Write to people as individuals, not as part of a group.

I’m writing this post for YOU.

We’ve probably never met. But I try to picture you in my mind as I sit at my computer, pecking away at the keyboard.

I might even imagine you here in my home, sitting across from me at the kitchen table.

I’m writing to you as if you’re the only person in the world on my mind right now.

This means I’ll always talk about you in the singular.

One-on-one. You and me.

I think you notice and appreciate it… the fact that I’m writing this just for you.

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Short copy rocks.

Choose between long form copywriting and short-form copywriting

When I sing the praises of short-form copy, I often get pushback.

Particularly from some of my fellow copywriters.

I’m told that short copy isn’t up to the job.

For the tough jobs… the heavy lifting… only long copy works.

I’m not so sure.

I think short copy can also get the job done.

In fact, I think some of the most powerful copy is really, really, short.

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3 Tips on Writing Better Headlines.

Over the years I’ve written a lot about writing headlines.

I even teach a course on the subject.

But of all the tips I share, I have three favorites.

In fact, these are the tips – or filters – I use myself when trying to improve my own headlines.

Let’s get started…

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4 Ways to earn and maintain the trust of your audience.

Young boy expressing trust by holding man's hand

Edelman is a communications agency, well known for what it calls its “trust barometer”.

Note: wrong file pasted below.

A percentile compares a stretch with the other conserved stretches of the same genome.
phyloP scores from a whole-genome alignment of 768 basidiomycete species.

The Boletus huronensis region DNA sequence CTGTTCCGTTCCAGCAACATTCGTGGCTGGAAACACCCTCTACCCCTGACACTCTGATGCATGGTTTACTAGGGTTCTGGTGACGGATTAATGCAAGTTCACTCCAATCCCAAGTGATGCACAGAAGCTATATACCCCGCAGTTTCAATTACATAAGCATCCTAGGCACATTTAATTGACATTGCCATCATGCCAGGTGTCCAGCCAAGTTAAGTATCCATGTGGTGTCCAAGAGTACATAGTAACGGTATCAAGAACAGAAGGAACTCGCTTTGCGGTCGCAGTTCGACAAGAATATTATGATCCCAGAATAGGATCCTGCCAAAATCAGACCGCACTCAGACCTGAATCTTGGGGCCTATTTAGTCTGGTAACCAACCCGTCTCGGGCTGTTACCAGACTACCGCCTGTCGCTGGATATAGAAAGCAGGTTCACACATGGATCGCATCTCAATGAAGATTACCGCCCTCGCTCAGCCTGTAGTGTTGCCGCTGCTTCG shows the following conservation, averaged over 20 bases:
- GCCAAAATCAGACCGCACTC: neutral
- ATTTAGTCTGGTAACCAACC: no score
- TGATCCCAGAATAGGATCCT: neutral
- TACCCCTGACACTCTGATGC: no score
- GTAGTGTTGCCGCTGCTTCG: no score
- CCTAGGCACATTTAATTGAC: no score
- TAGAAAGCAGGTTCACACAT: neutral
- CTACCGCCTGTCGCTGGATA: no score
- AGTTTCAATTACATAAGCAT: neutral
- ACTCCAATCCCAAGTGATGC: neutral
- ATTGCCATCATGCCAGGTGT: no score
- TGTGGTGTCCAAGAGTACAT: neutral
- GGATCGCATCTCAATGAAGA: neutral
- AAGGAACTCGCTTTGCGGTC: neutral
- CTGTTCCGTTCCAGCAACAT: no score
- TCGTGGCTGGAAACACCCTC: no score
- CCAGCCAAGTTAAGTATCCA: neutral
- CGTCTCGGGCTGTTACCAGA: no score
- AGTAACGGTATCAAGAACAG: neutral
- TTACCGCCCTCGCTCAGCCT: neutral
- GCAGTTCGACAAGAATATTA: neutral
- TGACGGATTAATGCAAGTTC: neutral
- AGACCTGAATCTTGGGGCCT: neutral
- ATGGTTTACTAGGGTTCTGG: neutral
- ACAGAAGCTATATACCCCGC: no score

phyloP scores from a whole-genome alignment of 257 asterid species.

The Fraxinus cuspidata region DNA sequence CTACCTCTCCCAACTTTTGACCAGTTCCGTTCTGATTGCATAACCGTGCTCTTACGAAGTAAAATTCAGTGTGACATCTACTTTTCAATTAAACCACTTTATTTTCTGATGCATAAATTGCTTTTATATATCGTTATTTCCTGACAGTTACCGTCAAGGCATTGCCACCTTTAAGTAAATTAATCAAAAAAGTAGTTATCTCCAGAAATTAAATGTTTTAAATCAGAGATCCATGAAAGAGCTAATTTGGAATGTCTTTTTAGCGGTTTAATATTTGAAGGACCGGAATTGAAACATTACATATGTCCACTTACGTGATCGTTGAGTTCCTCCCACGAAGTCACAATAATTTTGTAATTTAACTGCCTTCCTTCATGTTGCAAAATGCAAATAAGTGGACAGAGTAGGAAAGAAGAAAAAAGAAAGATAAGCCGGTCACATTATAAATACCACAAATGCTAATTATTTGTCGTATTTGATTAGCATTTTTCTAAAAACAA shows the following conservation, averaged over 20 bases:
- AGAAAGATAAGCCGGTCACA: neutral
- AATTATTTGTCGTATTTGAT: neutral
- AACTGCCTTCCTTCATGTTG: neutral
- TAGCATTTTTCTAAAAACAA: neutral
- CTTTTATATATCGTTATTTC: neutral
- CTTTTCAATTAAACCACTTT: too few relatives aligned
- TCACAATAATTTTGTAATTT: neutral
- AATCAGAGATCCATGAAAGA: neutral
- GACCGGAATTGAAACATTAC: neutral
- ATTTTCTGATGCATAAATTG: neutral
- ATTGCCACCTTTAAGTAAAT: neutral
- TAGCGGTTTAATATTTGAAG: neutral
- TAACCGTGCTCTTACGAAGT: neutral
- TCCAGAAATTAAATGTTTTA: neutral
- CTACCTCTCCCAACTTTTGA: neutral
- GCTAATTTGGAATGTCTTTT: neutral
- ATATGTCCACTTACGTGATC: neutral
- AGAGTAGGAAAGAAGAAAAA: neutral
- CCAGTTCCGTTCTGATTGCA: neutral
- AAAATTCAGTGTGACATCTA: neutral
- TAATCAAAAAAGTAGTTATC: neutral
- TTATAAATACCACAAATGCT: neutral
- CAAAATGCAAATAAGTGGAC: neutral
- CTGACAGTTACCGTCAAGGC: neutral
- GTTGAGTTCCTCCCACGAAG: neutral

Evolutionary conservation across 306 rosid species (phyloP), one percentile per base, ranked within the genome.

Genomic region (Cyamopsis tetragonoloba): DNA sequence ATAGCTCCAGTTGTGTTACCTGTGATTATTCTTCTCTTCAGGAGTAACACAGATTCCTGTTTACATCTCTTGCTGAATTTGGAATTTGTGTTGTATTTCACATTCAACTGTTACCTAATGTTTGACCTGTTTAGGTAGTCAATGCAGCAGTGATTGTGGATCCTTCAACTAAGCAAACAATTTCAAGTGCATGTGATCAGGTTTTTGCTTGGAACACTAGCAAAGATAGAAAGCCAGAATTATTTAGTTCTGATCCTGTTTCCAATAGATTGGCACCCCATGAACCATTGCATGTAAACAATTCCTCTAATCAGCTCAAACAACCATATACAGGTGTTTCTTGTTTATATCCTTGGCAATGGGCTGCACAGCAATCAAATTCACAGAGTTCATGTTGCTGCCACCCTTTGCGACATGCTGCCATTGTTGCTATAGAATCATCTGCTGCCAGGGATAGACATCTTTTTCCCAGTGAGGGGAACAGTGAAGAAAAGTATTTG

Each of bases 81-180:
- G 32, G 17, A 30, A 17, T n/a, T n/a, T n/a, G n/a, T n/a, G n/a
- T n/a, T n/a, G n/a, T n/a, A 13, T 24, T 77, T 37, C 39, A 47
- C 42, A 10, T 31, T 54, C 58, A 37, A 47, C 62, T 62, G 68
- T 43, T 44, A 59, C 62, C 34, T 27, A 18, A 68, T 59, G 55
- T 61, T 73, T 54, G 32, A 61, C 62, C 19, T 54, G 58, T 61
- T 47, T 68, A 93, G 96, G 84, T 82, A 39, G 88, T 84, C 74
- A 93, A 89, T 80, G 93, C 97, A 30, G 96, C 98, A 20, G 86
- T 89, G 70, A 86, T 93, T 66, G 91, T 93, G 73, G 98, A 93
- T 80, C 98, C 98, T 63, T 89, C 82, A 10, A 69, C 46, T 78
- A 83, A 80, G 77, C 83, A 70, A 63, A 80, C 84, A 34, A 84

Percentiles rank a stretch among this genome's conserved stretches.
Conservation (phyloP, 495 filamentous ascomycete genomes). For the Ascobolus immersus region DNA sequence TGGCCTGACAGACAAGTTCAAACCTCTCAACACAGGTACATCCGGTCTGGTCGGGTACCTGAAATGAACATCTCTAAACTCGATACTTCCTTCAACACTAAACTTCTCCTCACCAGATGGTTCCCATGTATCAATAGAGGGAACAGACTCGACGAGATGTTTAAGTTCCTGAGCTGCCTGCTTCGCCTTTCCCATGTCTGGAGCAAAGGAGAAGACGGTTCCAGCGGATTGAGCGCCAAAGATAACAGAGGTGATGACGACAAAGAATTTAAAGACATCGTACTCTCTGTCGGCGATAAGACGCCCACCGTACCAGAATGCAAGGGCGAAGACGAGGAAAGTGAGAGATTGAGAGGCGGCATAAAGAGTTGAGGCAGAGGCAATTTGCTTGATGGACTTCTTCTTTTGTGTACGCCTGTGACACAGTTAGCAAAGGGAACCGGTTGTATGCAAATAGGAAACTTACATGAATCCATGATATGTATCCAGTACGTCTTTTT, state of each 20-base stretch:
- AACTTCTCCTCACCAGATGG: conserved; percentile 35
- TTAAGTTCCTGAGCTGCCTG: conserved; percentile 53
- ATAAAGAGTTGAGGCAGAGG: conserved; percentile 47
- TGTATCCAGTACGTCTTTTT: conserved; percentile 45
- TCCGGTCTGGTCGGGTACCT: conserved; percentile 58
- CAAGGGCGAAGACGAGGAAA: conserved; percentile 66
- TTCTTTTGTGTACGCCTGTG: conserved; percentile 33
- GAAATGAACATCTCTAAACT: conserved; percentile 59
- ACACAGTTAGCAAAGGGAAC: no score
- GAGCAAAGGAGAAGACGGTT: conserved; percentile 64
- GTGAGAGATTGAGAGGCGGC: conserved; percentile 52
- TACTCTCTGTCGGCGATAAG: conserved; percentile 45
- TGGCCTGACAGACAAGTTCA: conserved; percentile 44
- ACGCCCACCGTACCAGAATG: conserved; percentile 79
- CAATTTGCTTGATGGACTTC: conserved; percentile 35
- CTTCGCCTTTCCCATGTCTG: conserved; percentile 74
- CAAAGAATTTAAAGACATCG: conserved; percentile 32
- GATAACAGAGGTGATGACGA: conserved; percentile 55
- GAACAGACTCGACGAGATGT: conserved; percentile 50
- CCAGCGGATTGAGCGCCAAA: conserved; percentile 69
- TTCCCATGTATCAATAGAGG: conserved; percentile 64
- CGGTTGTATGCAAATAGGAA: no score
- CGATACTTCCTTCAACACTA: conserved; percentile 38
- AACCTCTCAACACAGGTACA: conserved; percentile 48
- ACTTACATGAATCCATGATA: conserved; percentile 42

They track the public’s levels of trust when it comes to business, the media, institutions and government.

As you can imagine, the results over the last few years don’t paint a pretty picture. Trust levels overall are down.

Even while people are looking to inform themselves with the latest news, Edelman reports that 73 percent are worried about fake news being used as a weapon.

And we need look no further than companies like VW and Facebook to understand why our trust in companies and large corporations is being eroded.

So… what is one to do?

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Every blog post you write needs to finish with a gift. Ribbons too.

Web content as a gift

Over the last few days I have had the opportunity to read through dozens of homework assignments from one of my courses.

This particular assignment was to write a blog post about foods that are good for brain health.

As always, it was a real education going through everyone’s work. The overall quality of writing was excellent. And it was amazing to see all the different approaches people took.

Different writers showed different strengths.

Some wrote amazing headlines. Some were particularly strong with the introduction, clearly setting up what was to come in the body of the post. Others were strongest when it came to the main part of the post, where they were talking about the health benefits of various foods and food groups.

But…

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How Dangerous Dave and Big Brian drive conversations for this artist.

Big Brian pain brushes

I write and talk a lot about the power and benefits of conversational copywriting.

Today I want to share an example of how the power of conversation extends way beyond just the words we write as copywriters.

Let me introduce you to Dangerous Dave, Big Brian, Flat Phil and Miss Rigger.

As you may have already noticed from the photo above, these are the names of four different paint brushes.

These four brushes arrived in the mail because my wife is an accomplished watercolor artist, but still likes to take classes. And one of the instructors she likes to follow is Andrew Geeson, from Wales. Andrew, as well as being an artist and instructor, clearly has smart marketing skills coded into his DNA.

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